What to Know
President Donald Trump leaves Tuesday for a four-nation tour through Europe
He will visit Belgium, England and Scotland before meeting Russian President Vladimir Putin in Finland
With the established global order on shaky footing, President Donald Trump's weeklong trip to Europe will test already strained bonds with some of the United States' closest allies, then put him face to face with the leader of the country whose electoral interference was meant to help put him in office.
Trump departs Tuesday on a four-nation tour amid simmering disputes over trade and military spending with fellow Western democracies and speculation about whether he will rebuke or embrace Russian President Vladimir Putin. He meets the Russian leader in Helsinki as the finale of a trip with earlier stops in Belgium, England and Scotland.
Trump has shown little regard for America's traditional bonds with the Old World, publicly upbraiding world leaders at NATO's new headquarters a year ago for not spending enough on defense and delivering searing indictments of Western trading partners last month at an international summit in Canada. On this trip, after meeting with NATO leaders in Brussels, he'll travel to the United Kingdom, where widespread protests are expected, before he heads to one of his Scottish golf resorts for the weekend.
In the run-up to his trip, the president did little to ease European concerns by delivering fresh broadsides against NATO, an intergovernmental military alliance of 29 North American and European countries aimed at countering possible Russian aggression.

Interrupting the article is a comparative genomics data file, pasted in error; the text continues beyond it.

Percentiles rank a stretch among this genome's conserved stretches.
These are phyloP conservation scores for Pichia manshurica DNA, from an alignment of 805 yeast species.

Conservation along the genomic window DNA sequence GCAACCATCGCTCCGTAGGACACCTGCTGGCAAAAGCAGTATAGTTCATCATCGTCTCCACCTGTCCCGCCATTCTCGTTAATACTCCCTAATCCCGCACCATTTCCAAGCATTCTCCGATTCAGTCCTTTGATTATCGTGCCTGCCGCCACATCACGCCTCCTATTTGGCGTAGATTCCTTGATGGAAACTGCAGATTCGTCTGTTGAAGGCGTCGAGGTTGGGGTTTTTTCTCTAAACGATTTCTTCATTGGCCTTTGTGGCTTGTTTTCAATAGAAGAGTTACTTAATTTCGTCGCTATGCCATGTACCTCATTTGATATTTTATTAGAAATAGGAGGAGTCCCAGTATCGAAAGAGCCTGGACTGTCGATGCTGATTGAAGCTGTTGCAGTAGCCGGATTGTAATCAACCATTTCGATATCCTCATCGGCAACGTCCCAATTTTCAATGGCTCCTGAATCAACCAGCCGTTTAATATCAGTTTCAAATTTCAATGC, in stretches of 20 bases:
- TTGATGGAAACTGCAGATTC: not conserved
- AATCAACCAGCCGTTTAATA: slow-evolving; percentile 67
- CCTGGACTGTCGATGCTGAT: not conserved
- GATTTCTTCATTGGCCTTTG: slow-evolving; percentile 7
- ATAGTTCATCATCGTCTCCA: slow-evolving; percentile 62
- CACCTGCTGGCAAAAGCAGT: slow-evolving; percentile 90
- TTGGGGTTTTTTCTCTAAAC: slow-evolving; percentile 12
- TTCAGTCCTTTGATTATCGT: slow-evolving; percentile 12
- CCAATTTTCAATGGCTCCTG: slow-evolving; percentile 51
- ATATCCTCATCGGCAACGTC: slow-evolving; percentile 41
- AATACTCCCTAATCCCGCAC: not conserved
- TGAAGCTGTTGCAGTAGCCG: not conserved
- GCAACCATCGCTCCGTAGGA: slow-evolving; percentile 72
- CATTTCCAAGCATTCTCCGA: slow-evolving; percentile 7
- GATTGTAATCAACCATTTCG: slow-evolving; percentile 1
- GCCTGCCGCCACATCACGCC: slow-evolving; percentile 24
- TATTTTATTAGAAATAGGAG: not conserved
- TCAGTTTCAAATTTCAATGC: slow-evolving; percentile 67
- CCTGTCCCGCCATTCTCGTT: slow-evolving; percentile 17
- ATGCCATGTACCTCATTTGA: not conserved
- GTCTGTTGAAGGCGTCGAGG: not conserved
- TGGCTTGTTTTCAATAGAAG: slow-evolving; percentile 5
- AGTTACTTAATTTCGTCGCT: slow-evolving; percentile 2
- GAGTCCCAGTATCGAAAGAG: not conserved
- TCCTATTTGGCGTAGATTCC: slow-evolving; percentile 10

"I'll tell NATO: 'You've got to start paying your bills,'" Trump pledged at a rally last week in Montana in which he bemoaned that Americans were "the schmucks that are paying for the whole thing."
He then laced into German Chancellor Angela Merkel, who will be in attendance in Brussels, complaining about how much the United States put toward Germany's defense: "And I said, you know, Angela, I can't guarantee it, but we're protecting you, and it means a lot more to you. ... I don't know how much protection we get from protecting you."
At the same time, he declared that "Putin is fine" and that he had been preparing for their summit "all my life."
Experts fear the trip could produce a repeat of the dynamics from Trump's last trip abroad, when he admonished Group of Seven allied nations at a summit in Canada before heading to Singapore, where he showered praise on one of America's longest-standing adversaries, North Korea's Kim Jong Un.
"What people are worried about this trip is he'll have equally difficult interactions with his NATO counterparts," including Merkel and Canadian Prime Minister Justin Trudeau, said James Goldgeier, a visiting senior fellow at the Council on Foreign Relations and professor at American University, who is an expert in NATO and security alliances.
"The main concern is he will spend much of the time berating them on not spending enough on defense" before having "a love fest with Putin, like he did with Chairman Kim," Goldgeier said. He added that if Trump is warmer toward Putin than the leaders of the military alliance that was founded to protect Europe from Soviet threats, it would go "a long way to undermining NATO, undermining the trans-Atlantic relationship, undermining our relationship with our allies."